• Be Aware of Natural Disasters: There are five active volcanoes in Costa Rica. That doesn’t mean that they are all actively erupting, but some are actually active at the moment. Earthquakes occur pretty much every day. Again, that doesn’t mean that you will actually feel them. Usually they are so minor that you won’t even notice. For more info, check out our natural disaster guide
  • Wear Bug Spray: The mosquitos here are generally not a problem during the day, but once the sun goes down they come out in full force. Mosquitos here can carry dengue, zika, and more. So, always load up on bug spray to avoid mosquito bites.
  • Wear SPF 50+ Sunblock: One of your biggest concerns here needs to be the sun. Costa Rica is not THAT far from the equator. The UV index is really high. Bad sunburns are often the number one medical issue that travelers face when visiting. 
  • Be Aware of Entry Requirements: Check out our guide on entry requirements to stay up to date on things like Yellow Fever vaccine requirements, how long you can stay in the country, etc.

It’s Not All Bad

santa teresa beach

I know this post is a lot of doom and gloom. But, in reality, Costa Rica is an amazing travel destination filled with friendly people. In general, Costa Ricans are welcoming, kind, and peaceful. 

When we first moved here after living in Europe for four years we were so caught off guard. Several people that we had never met before went out of their way to help us find a place to live, help us buy furniture, gave us things, helped us adjust to the lifestyle etc. 

We turned down a lot of help because we felt like we would then owe them something. 

It took us a while to realize that no, people here are just very kind-hearted. The country operates a lot based on helping out your friends, family, and neighbors when you can with the mindset that someday they might need help and you can step in.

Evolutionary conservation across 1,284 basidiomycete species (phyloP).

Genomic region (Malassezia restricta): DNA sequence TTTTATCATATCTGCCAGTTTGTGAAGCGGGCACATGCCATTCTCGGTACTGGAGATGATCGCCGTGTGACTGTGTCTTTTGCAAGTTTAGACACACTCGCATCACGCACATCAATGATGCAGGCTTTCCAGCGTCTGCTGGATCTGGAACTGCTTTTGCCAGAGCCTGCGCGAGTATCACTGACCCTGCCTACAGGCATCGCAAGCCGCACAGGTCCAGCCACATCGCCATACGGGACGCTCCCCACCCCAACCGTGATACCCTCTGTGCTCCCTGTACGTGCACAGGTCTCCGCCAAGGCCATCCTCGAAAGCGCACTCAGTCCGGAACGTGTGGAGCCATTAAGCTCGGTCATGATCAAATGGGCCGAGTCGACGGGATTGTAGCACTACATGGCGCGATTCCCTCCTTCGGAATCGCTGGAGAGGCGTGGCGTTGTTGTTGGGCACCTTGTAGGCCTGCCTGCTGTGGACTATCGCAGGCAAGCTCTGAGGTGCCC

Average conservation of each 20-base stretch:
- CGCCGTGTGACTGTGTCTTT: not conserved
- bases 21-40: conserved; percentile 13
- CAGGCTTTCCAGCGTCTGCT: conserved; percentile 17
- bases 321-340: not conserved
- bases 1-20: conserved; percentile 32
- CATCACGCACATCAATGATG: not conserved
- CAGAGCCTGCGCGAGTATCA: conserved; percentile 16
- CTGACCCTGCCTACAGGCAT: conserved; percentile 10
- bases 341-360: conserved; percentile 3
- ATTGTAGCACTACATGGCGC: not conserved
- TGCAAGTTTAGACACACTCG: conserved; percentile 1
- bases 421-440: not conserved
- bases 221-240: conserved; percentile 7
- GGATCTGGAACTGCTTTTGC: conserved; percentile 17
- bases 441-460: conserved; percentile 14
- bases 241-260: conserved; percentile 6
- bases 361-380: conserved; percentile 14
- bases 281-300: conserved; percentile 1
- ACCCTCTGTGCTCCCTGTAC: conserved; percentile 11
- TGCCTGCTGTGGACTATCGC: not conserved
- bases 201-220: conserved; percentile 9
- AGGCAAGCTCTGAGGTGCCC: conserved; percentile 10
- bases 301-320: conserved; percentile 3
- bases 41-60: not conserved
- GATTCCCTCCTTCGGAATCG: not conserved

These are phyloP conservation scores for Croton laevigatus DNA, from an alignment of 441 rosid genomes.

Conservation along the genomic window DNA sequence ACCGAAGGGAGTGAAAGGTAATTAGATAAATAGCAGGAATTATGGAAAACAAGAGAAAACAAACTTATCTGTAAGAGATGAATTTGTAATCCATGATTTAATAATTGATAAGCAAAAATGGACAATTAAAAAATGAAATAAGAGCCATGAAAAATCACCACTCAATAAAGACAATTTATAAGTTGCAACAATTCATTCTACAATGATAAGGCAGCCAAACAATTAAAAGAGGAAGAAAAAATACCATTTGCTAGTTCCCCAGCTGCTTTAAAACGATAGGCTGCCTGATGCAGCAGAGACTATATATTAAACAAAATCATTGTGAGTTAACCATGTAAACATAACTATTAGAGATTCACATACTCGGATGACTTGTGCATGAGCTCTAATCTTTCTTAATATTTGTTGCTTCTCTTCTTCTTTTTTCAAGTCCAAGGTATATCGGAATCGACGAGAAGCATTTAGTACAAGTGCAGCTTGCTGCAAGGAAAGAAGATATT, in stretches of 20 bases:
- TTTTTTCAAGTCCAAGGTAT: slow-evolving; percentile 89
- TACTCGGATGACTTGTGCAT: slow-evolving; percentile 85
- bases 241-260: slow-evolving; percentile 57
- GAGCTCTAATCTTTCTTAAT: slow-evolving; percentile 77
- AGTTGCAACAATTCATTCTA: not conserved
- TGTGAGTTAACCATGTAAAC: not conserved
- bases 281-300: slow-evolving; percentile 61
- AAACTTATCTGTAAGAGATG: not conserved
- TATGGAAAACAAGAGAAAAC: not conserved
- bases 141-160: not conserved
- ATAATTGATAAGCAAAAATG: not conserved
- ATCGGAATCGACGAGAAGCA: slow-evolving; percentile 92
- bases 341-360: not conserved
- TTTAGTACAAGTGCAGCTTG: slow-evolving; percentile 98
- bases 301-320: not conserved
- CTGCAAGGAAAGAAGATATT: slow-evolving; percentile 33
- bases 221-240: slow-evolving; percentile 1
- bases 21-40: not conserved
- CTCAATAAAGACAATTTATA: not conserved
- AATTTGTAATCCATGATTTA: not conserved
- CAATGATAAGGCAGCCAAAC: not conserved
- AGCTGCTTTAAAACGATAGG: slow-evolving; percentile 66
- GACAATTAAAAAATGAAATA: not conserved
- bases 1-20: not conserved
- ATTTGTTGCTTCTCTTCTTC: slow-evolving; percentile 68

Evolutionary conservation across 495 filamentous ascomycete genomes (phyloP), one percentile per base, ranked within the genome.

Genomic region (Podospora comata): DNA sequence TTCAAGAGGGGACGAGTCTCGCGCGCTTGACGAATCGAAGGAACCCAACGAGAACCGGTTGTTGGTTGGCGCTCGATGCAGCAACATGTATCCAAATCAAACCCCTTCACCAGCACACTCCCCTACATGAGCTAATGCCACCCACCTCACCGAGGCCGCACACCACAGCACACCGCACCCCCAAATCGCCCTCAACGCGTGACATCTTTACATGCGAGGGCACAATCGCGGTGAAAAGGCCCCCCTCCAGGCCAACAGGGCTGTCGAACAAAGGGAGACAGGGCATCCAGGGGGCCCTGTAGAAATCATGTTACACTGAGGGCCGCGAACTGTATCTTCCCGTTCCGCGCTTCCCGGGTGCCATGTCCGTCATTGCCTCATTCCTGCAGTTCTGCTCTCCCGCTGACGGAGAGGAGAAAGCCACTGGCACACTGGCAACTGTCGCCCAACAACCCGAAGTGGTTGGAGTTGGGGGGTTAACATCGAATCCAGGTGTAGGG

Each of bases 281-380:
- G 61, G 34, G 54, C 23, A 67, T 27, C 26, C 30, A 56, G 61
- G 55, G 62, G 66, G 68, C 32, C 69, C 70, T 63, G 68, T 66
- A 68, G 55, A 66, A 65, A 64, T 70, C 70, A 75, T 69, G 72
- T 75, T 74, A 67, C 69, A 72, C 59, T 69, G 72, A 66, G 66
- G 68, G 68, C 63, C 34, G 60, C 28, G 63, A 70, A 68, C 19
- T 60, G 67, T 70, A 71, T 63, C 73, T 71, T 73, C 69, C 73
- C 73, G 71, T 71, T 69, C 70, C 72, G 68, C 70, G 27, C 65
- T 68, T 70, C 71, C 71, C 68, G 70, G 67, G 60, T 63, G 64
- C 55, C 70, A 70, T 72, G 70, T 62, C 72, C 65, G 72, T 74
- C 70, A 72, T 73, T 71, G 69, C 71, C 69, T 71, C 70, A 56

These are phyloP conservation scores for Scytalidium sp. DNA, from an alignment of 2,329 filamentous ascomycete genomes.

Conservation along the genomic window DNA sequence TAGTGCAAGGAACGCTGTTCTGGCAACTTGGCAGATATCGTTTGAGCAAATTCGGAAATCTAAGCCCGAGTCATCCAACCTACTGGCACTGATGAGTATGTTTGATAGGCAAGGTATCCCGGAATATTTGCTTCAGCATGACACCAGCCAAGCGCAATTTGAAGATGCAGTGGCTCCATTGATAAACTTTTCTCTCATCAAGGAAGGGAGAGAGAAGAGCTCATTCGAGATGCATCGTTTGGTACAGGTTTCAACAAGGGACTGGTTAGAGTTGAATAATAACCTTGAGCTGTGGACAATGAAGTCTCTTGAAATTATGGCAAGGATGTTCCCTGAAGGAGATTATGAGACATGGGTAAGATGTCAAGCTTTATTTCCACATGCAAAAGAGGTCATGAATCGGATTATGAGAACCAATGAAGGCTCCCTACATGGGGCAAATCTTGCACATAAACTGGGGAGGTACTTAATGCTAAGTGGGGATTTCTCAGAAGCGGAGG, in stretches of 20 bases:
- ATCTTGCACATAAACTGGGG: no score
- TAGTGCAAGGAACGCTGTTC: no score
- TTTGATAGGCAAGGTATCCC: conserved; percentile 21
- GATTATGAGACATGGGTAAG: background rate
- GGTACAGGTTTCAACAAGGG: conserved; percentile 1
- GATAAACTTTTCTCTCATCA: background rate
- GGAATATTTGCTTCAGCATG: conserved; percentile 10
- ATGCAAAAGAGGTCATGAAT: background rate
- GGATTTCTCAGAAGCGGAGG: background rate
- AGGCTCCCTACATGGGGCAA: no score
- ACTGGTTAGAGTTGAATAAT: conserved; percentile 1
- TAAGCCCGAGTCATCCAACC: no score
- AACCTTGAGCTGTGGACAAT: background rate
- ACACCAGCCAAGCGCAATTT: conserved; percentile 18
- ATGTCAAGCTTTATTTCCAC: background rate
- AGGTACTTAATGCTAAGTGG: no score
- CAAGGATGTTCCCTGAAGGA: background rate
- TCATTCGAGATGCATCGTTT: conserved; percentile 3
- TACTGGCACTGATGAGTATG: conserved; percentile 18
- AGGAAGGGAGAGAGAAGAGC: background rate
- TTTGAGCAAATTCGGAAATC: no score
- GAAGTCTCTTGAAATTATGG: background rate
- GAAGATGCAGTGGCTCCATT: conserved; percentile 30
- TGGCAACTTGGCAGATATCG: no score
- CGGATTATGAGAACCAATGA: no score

Also, a lot of people work in tourism. They want to make sure that tourists feel welcome here.

Conclusion: Safety in Costa Rica

In conclusion, there are several things that can happen while traveling in Costa Rica, but with common sense and some caution, you should find that Costa Rica is a safe place.

Overall this is a peaceful country filled with beautiful beaches, lush rainforests, and kind people. 

If you have any questions about crime in Costa Rica please leave your questions in the comment section below and we will get back to you ASAP.

Also, if you have some tips from your own experience leave them in the comment section below. They will definitely help out our readers.

You Might Also Like:

Costa Rica Travel Details: What You Need to Know

🚗 Should I rent a car in Costa Rica?

Having a rental car will give you the most flexibility when traveling in Costa Rica. This will also allow you to take fun day trips on your own.

🏄🏽 How can I book things to do?

We find that Viator tends to have the most comprehensive selection of activities with secure booking and good cancellation policies.

🍍 I’m overwhelmed with planning. Can you help?

Of course! I suggest joining our Facebook group for specific questions and head to our Start Here Page to get started planning.

✈️ What is the best way to book a flight?

Usually, we have the best luck finding great prices with Skyscanner. Check for flights to both San Jose Airport (SJO) and Liberia Airport (LIR).

🛏️ What is the best way to book my Costa Rica hotels?

We highly suggest Booking.com for hotel bookings and typically use VRBO for Costa Rica vacation rentals.

🗣️What is the main language in Costa Rica?

The main language in Costa Rica is Spanish. Most people working in tourism speak at least some English.

💰 What is the currency in Costa Rica?

The currency used in Costa Rica is the Costa Rican colón (CRC). However, the US dollar is widely accepted in most tourist areas

📞 What is the best way to stay connected?

An eSIM from Airalo is the easiest way to get 4G data while traveling in Costa Rica.

🌴 Is Costa Rica safe?

Generally, Costa Rica is considered safe for tourists. However, like any travel destination, it’s best to use caution and be aware of your surroundings.

🛂 Do you need a passport to go to Costa Rica?

Yes, Costa Rica is its own country. You will need a passport to visit.

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  1. Daniel B. says:

    Nice article! The anti-theft bag is something i’ll get for the trip. I’m realy like a scaredy cat when it comes to savety in a foreign country. Thanks for all the Infos Sarah.

    1. Don’t worry. Thomas will protect you 😉

      1. Sure he will. He’s my boy!

      2. Daniel B. says:

        I hope so ?